It’s not an easy thing to tell the history of a nation. And, in fact, there are many different ways to do so. At least when it comes to the history of Western nations, the past few years seem to have marked a great shift in this regard. When I was young, the history of these nations was usually told in the voice of triumph—what they had done well defined their story while what they had done poorly was mostly overlooked. Today, the history of these nations seems to be told in the voice of shame—what nations have done poorly defines their story while what they have done well is largely overlooked. Which is to say, the way I learned history in the 80s is very different from the way kids learn history today.
The truth, of course, lies somewhere between these poles. Nations are made up of human beings and, therefore, their histories are full of great triumphs, great horrors, and great contradictions between the two. This is the tension any historian faces, and the tension Wilfred McClay faced in preparing Land of Hope: An Invitation to the Great American Story, his new telling of the history of the United States of America. “Its principal objective is very simple,” he writes. “It means to offer to American readers, young and old alike, an accurate, responsible, coherent, persuasive, and inspiring narrative of their own country—an account that will inform and deepen their sense of the land they inhabit and equip them for the privilege and responsibilities of citizenship.” He sets out to tell the history of America as a story, for “we are, at our core, remembering and story-making creatures, and stories are one of the chief ways we find meaning in the flow of events.” To do this, he focuses primarily on the political history of the nation, using that as the skeleton of the story, then filling it out as appropriate. After all, “the skeleton is not the whole of the body—but there cannot be a functional body without it.”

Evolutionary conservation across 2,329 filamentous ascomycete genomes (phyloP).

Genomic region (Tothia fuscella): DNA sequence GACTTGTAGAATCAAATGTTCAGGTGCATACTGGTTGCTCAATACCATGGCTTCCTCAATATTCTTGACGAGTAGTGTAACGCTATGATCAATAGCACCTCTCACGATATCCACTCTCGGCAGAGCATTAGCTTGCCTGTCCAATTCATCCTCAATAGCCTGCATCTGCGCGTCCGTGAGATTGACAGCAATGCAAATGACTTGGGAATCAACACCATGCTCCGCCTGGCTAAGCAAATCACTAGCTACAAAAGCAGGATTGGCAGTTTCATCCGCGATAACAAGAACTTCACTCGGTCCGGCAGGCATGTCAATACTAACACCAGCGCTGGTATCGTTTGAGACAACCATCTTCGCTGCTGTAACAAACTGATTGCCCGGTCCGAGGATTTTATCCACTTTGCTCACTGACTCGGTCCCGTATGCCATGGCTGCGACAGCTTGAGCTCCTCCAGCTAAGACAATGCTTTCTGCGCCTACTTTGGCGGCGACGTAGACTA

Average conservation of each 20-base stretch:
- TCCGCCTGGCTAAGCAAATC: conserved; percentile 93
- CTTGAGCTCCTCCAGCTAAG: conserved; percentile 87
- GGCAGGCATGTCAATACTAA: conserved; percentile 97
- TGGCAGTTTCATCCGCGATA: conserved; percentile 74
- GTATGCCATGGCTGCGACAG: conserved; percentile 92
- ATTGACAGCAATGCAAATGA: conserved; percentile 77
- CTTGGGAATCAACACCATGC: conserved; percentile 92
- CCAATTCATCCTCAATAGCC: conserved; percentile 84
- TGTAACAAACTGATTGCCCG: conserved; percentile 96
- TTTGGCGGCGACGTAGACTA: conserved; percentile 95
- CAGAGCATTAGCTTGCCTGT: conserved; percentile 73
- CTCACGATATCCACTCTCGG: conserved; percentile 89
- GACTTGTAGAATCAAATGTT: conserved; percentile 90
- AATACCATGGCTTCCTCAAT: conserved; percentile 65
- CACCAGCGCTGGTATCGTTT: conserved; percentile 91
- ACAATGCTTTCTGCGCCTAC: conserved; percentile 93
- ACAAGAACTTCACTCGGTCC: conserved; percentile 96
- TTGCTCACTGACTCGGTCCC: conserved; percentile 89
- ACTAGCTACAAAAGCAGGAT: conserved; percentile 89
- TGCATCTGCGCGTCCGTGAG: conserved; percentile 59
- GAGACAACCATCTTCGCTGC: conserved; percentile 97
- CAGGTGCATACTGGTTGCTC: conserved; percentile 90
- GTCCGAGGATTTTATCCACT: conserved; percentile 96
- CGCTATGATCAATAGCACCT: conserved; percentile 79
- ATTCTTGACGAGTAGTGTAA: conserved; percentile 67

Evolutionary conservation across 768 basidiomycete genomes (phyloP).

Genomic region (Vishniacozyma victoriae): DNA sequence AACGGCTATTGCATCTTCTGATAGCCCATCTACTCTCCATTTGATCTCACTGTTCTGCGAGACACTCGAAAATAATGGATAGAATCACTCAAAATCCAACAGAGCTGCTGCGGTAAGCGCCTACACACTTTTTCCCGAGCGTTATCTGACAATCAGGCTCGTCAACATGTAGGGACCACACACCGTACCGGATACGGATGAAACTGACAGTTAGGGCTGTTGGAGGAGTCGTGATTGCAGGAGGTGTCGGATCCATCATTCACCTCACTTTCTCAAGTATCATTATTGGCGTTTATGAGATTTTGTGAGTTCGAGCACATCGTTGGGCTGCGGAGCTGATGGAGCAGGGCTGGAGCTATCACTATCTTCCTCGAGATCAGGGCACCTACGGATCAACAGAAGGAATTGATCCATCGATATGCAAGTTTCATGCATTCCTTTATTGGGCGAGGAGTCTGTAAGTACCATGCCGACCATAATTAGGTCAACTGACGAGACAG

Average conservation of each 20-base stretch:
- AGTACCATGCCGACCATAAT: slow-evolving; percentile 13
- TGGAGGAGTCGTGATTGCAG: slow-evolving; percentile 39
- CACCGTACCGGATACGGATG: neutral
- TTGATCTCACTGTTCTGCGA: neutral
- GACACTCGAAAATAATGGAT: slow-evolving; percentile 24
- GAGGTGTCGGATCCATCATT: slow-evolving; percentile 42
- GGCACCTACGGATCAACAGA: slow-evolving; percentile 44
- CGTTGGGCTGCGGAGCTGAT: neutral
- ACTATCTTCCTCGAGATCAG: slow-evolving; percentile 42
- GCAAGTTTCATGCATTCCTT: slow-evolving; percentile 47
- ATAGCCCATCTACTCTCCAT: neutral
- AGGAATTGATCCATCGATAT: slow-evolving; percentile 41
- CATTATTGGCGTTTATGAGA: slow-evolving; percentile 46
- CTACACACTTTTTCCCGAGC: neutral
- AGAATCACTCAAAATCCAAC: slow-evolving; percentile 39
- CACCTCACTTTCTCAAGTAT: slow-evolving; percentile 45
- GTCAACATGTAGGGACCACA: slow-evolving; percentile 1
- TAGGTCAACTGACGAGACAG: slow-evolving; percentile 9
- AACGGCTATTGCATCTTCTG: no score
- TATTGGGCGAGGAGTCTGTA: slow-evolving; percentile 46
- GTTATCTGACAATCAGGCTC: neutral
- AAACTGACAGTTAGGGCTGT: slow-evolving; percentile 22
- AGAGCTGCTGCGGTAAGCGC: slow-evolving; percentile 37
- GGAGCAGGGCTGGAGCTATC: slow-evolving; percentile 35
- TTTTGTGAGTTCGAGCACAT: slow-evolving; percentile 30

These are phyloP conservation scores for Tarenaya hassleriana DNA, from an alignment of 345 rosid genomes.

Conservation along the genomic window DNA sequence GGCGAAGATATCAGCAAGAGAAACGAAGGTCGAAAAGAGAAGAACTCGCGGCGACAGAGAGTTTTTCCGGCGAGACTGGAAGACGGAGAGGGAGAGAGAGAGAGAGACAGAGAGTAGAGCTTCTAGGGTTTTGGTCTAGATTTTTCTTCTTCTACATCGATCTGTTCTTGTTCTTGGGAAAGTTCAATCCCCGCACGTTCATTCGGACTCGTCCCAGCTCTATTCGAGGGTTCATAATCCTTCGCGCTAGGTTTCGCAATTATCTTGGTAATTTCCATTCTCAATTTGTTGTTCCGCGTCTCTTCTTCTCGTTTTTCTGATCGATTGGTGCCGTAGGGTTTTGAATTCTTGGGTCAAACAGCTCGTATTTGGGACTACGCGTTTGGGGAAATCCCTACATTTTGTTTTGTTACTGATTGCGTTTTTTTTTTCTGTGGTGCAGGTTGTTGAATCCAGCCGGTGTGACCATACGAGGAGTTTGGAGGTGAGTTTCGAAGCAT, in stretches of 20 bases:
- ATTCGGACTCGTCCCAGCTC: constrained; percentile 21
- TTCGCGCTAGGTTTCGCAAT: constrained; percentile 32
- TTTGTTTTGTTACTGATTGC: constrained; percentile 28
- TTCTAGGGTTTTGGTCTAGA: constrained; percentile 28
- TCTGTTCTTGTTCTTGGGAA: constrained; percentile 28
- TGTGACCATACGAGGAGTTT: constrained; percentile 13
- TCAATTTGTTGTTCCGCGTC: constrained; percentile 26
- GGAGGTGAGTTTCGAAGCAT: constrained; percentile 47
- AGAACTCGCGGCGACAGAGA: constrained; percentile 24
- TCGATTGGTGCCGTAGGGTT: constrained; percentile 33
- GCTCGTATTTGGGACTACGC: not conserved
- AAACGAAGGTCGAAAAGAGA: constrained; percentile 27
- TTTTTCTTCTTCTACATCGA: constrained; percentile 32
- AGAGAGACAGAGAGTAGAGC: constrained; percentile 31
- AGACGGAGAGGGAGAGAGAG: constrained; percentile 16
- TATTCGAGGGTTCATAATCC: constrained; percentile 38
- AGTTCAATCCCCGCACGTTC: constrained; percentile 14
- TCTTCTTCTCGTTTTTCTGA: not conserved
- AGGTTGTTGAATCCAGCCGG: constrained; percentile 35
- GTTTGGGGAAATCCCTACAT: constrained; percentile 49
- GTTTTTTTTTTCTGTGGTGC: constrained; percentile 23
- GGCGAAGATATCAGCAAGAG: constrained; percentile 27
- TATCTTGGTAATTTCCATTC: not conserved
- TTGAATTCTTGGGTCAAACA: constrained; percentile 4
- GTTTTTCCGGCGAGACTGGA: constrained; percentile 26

Land of Hope is intended to be a fresh, inspirational, and readable history of America, and in all those ways it succeeds well. In fact, I’d say it’s the best history of any nation I’ve ever read. It is exceptional because of the deep knowledge of the author and because of his skill with the pen—he is an excellent writer and succeeds well in bringing history to life. The book drew me in and held my attention from Columbus to Trump. It is exceptional because it is just the right length to tell its story briskly and without ever bogging down in detail. It is exceptional also because of McClay’s unwillingness to define America only by her national sins or only by her national triumphs. He remembers that
the history of the United States, and of the West more generally, includes the activity of searching self-criticism as part of its foundational makeup. There is immense hope implicit in that process, if we go about it in the right way. That means approaching the work of criticism with constructive intentions and a certain generosity that flows from the mature awareness that none of us is perfect and that we should therefore judge others as we would ourselves wish to be judged, blending justice and mercy. One of the worst sins of the present—not just ours but any present—is its tendency to condescend toward the past, which is much easier to do when one doesn’t trouble to know the full context of that past or try to grasp the nature of its challenges as they presented themselves at the time.
McClay’s book, then, reflects his effort “to counteract that condescension and remind us of how remarkable were the achievements of those who came before us, how much we are indebted to them.” Yet all this without ignoring or excusing what they did so poorly. In my assessment, he gets this balance just right.
Though I am not American, and though the book’s purpose is specifically to inform and inspire American citizens, I enjoyed it tremendously. I highly recommend it for Americans and non-Americans alike, for it does what it promises—it tells the exceptional history of an exceptional nation.